The youthful Pop is thus a kind of Platonic ideal (in more than one sense) of the great-grandfather as a “four-dimensioned being.”
But this sister is a different matter. We cannot see a portrait of her “at 8 years old, another at 15, another at 17, another at 23, and so on” because she never was 23, or 17, or 15, or 8. She never was 5 or 4 or 3 or 2 or 1. A portrait of her at 23 could not be a portrait of her any more than I could show you a photograph of John F. Kennedy at age 70. A portrait of this sister as a “little girl” could not really be a portrait of her, only an invention of something somewhat like her, offered instead of her.
This “little girl” is not Colton’s sister. His sister died before her first breath. This “little girl” in Heaven cannot be her.
It says it is her, though. It says it is there as her, in her place. But it is something else. Something else instead of her.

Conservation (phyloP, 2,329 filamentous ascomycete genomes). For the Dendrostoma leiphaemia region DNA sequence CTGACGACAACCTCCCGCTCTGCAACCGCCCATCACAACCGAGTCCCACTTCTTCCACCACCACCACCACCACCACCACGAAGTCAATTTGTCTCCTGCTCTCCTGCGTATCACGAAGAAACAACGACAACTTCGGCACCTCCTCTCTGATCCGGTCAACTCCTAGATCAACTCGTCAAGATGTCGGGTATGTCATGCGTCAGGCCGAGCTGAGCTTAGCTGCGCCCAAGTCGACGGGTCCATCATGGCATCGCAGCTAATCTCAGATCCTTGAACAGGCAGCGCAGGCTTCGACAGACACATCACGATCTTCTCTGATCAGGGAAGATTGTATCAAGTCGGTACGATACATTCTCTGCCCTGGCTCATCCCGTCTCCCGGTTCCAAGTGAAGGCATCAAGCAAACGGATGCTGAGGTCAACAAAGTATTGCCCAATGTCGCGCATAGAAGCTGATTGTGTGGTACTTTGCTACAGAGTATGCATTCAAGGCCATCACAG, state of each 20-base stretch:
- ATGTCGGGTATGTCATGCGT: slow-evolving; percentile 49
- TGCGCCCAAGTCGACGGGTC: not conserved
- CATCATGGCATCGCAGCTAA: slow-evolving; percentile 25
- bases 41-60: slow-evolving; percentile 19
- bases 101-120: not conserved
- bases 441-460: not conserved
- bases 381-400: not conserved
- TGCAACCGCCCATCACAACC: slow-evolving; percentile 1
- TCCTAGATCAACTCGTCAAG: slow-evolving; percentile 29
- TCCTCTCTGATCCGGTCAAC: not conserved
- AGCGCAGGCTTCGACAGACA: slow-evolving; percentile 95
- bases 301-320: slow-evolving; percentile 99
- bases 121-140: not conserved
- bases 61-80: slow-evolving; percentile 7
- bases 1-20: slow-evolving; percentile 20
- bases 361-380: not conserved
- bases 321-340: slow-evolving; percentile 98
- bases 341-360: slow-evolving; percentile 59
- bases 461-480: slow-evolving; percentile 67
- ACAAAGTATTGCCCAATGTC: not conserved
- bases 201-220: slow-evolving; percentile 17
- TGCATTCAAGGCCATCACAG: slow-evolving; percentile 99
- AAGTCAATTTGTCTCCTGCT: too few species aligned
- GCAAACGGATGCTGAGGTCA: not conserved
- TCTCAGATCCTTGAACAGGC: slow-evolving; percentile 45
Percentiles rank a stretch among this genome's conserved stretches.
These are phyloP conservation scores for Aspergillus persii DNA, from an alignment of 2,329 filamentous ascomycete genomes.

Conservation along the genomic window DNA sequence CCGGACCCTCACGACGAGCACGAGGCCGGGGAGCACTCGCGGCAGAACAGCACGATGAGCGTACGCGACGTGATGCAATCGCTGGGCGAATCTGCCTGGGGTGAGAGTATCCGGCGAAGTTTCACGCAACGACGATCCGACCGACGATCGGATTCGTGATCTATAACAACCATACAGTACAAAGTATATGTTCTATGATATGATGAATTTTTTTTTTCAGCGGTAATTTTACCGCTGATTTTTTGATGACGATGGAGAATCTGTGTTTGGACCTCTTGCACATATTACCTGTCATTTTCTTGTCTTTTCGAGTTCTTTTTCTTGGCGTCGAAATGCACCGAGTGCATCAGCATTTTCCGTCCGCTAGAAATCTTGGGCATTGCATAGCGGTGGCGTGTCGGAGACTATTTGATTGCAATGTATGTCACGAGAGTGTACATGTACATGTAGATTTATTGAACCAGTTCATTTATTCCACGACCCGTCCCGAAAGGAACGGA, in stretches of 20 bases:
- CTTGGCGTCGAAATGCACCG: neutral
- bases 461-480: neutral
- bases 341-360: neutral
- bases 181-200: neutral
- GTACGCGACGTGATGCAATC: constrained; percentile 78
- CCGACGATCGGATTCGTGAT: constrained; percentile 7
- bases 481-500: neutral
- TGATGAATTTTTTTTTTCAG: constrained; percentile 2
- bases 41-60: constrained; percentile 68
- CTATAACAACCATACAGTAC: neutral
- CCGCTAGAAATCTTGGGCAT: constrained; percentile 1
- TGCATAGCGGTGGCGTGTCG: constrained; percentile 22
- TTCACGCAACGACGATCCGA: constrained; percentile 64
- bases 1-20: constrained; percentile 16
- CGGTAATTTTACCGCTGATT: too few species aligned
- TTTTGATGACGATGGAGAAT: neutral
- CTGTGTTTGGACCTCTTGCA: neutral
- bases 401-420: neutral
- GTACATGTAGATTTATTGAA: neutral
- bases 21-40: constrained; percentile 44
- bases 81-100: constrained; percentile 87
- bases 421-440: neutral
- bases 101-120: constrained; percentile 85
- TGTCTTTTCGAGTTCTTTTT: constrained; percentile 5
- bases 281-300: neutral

To avert the immensely creepy implications of this heavenly doppelganger posing as Colton’s sister Burpo waves the God wand and appeals to a kind of deus ex machina to patch over this disturbing dark doorway in the plot of his story. God is all-knowing and all-powerful, so God is therefore capable of knowing exactly what sort of “little girl” this unborn sibling would have grown to become and is capable of welcoming her into Heaven as that little girl she never was.
But this won’t do, for at least two reasons.
First, if this “little girl” is meant to represent the grown person this pregnancy “would have” become, then why a little girl and not, say, a 30-ish accountant? The answer cannot be that it’s because she never lived to become a 30-ish accountant, because she never lived to become a little girl, either.